This bonus week of government serves no apparent purpose, apart from running up the taxpayer-funded ad-spend-o-meter, ticking over at somewhere around $600,000 [$] a day, to sell us on last week’s budget. That may not be necessary: the budget has gone down fairly well, according to the two polls published in The Australian and the Nine newspapers today. Setting aside the predictable skew in the headlines and analysis, a story [$] in The Australian itself suggests that the underlying results were very similar. Newspoll had Labor ahead by 52:48, and Ipsos by 53:47, David Briggs wrote: “the Ipsos poll confirmed that voters rated the federal budget as one of the fairest in years with 38 per cent expecting to be better off and 24 per cent worse off. The Newspoll respondents also gave the thumbs up to the budget with 34 per cent expecting to be better off and 19 per cent worse off.” The polling changes very little: far from getting a bounce, the government remains in an election-losing position, as it has for almost all of the last term.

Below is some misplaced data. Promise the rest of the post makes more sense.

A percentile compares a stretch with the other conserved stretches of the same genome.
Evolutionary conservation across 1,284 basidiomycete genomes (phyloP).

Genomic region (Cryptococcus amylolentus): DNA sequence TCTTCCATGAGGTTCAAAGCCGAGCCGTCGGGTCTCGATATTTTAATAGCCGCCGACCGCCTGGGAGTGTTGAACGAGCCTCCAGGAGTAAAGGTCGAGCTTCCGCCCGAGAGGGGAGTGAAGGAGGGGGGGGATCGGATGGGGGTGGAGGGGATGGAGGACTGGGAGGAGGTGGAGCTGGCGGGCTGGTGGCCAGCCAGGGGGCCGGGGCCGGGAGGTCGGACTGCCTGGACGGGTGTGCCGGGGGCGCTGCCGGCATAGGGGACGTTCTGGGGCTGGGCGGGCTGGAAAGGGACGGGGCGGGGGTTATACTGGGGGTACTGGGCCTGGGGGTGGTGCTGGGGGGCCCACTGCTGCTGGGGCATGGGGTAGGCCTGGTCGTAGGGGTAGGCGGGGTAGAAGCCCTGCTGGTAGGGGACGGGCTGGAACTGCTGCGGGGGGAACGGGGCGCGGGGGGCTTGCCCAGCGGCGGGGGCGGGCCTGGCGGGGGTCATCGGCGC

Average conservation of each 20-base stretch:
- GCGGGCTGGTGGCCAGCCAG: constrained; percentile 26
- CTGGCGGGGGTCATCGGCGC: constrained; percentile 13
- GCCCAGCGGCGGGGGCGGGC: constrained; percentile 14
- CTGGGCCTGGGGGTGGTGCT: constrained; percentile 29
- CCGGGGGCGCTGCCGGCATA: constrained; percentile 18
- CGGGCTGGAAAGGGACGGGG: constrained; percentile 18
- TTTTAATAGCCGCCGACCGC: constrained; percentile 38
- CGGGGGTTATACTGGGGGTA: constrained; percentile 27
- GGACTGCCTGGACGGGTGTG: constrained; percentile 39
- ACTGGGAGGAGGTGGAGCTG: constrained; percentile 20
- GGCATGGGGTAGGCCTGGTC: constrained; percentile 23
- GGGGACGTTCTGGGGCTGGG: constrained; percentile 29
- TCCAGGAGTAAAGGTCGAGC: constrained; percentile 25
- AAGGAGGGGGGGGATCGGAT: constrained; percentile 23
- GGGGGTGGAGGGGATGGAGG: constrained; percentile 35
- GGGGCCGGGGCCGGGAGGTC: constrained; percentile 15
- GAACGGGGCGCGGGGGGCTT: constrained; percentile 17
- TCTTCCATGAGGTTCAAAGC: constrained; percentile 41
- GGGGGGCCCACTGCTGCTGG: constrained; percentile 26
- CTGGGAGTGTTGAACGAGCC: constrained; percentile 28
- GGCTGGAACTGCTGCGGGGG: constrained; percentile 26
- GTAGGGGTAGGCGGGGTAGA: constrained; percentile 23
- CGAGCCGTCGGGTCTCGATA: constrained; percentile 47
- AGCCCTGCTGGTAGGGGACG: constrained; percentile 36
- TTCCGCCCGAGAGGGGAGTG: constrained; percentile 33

What mileage does the government expect to get from attacking Labor’s innocuous new electric vehicles sales target, anyway? It is not so different from the government’s own policy, as The Guardian pointed out yesterday; Crikey has wrapped up [$] the weekend’s embarrassing gaffe by Energy Minister Angus Taylor, who shared a discredited anti-EV story by Top Gear in a tweet he has since deleted.